If you were asked to communicate what the gospel is to someone else, what would you include? In 1 Corinthians 15, Paul includes both Christ’s death on the cross and His resurrection. Think about it.. what if you didn’t mention anything about the resurrection and just spoke of His death on the cross? At the core of the gospel, Christ’s work not only includes His death but His resurrection from the dead. This should give us a final clue as to what the gospel is.
Tim Keller offers a concise definition of the gospel as, Through the person and work of Jesus Christ, God fully accomplishes salvation for us, rescuing us from judgment for sin into fellowship with him, and then restores the creation in which we can enjoy our new life together with him forever (Leadership Magazine, The Gospel in All its Forms). All I want to point out is the word “restores”. What’s clear about the gospel is it not only deals with the issue of sin, but it includes God’s promise of a future-restored Kingdom with the fullness of Isaiah 52 – shalom, happiness or welfare, and the completion of salvation.
Understood this way, the gospel is (here’s the big word), eschatological! it is the good news that the resurrection of Jesus was the inaugural event proving God’s commitment to finishing what He began. When we take part in the sacrament of communion, Paul says in 1 Corinthians 11 we re-enact the gospel until He returns. The gospel always comes with this sense of future orientation as fulfillment, consummation, complete transformation. So when we read the Bible, we live between two poles: the original Garden of Eden and the future redeemed Garden.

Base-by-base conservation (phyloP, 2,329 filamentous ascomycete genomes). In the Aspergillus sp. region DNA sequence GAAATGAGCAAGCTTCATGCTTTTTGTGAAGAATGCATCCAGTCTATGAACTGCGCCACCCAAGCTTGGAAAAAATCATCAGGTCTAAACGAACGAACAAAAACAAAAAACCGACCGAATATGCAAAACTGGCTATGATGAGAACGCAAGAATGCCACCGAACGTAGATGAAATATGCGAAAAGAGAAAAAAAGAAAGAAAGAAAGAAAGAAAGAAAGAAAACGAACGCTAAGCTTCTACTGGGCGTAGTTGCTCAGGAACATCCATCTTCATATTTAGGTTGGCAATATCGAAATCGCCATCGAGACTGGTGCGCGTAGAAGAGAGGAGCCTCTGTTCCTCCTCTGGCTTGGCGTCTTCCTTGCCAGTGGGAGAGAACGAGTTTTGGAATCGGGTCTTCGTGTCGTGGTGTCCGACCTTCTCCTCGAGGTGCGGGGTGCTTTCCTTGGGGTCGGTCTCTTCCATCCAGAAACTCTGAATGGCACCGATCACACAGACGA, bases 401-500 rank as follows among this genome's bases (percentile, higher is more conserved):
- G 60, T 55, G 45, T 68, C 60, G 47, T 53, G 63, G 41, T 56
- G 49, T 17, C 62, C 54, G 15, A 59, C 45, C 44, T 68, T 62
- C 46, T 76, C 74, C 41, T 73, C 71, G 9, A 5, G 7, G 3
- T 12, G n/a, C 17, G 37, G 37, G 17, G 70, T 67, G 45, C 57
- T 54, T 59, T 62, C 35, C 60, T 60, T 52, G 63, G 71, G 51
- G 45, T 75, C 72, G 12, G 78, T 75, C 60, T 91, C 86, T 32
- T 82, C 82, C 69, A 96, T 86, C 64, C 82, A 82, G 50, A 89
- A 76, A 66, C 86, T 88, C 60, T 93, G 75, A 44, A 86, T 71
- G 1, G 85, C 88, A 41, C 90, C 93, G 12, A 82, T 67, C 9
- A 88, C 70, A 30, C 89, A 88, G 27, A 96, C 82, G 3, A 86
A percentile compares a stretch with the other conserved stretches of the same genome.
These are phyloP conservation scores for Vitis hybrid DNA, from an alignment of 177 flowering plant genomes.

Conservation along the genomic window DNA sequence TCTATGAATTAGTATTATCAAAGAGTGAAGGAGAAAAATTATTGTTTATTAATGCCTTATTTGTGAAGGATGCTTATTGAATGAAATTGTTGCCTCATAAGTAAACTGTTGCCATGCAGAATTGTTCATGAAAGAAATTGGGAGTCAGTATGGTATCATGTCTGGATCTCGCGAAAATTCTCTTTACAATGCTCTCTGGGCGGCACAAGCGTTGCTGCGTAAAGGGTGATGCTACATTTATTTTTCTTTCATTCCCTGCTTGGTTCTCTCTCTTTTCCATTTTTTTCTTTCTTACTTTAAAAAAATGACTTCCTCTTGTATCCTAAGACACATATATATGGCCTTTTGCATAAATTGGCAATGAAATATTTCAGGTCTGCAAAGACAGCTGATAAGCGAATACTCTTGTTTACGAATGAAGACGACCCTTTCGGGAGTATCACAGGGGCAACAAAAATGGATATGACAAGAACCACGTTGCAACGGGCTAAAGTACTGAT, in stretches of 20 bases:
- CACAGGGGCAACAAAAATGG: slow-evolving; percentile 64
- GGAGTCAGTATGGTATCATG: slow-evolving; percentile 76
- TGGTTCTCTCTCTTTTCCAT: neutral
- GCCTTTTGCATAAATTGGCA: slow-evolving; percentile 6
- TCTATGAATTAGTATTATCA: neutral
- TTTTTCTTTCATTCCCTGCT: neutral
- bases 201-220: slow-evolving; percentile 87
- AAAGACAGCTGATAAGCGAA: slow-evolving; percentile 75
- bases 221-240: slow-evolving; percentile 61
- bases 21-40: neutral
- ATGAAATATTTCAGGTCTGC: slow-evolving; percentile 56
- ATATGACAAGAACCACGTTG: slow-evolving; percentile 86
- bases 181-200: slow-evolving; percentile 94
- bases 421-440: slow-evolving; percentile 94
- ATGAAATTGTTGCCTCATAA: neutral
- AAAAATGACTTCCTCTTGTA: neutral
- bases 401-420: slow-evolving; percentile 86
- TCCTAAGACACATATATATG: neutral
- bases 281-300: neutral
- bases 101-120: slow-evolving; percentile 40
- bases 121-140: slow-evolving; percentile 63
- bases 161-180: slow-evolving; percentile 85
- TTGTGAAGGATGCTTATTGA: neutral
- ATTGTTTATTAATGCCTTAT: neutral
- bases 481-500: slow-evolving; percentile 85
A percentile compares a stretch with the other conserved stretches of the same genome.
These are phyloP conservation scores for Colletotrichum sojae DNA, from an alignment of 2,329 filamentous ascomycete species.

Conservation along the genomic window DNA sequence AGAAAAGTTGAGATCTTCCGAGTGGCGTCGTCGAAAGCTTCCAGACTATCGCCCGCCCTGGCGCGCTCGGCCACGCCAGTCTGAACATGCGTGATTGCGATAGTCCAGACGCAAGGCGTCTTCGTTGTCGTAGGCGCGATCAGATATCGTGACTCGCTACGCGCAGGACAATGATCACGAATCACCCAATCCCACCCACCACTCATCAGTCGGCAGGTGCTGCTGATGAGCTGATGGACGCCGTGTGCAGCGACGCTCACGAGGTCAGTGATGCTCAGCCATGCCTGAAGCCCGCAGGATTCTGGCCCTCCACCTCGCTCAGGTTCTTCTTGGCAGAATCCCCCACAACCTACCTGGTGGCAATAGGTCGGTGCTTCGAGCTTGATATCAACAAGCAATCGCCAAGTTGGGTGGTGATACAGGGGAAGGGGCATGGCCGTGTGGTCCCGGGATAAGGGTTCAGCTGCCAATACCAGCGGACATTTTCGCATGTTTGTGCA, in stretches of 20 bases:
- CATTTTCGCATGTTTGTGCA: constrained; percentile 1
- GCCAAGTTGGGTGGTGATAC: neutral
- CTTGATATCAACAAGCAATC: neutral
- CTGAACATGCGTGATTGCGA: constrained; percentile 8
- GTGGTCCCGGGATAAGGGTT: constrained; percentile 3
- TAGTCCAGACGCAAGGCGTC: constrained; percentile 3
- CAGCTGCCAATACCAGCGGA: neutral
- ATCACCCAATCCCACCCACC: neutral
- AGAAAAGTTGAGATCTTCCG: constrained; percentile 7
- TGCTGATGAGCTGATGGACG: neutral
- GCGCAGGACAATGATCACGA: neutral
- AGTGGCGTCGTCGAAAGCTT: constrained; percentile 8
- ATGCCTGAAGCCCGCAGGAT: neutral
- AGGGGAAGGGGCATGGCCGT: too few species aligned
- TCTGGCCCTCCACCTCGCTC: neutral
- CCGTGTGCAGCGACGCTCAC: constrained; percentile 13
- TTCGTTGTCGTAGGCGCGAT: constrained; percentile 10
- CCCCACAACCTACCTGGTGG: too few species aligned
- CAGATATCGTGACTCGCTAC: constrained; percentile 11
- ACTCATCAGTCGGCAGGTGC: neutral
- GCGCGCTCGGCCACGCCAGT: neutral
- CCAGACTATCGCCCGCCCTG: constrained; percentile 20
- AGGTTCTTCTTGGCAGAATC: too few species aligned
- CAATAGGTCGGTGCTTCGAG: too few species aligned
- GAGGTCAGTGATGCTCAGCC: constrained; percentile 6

The danger is if we leave this eschatological piece out the gospel becomes stunted because now it’s simply about converting people. Or maybe the subtle message is that this life stinks but it’s really going to be good when we go to heaven. The gospel is much larger in the sense that it includes the deep valuation of life right now while acknowledging that we are all in a process toward a final end state. This is wonderfully good news! What God began not only in me, but in the world He will finish and not even death has the power to nullify His redemptive work.
This is one of the reasons why acts of justice toward the marginalized, poor and oppressed is gospel-centered. It’s not an add on after we get saved. Caring for the poor is what comes naturally to those who understand the robustness of the gospel. We don’t usher in the Kingdom by our actions. However, when we act in such ways, we at least model what this future Kingdom will be like. We act in redemptive ways because we know that God is redeeming the material world, not a part of it but all of it! Grace not only is the way “in” but grace restores what sin marred.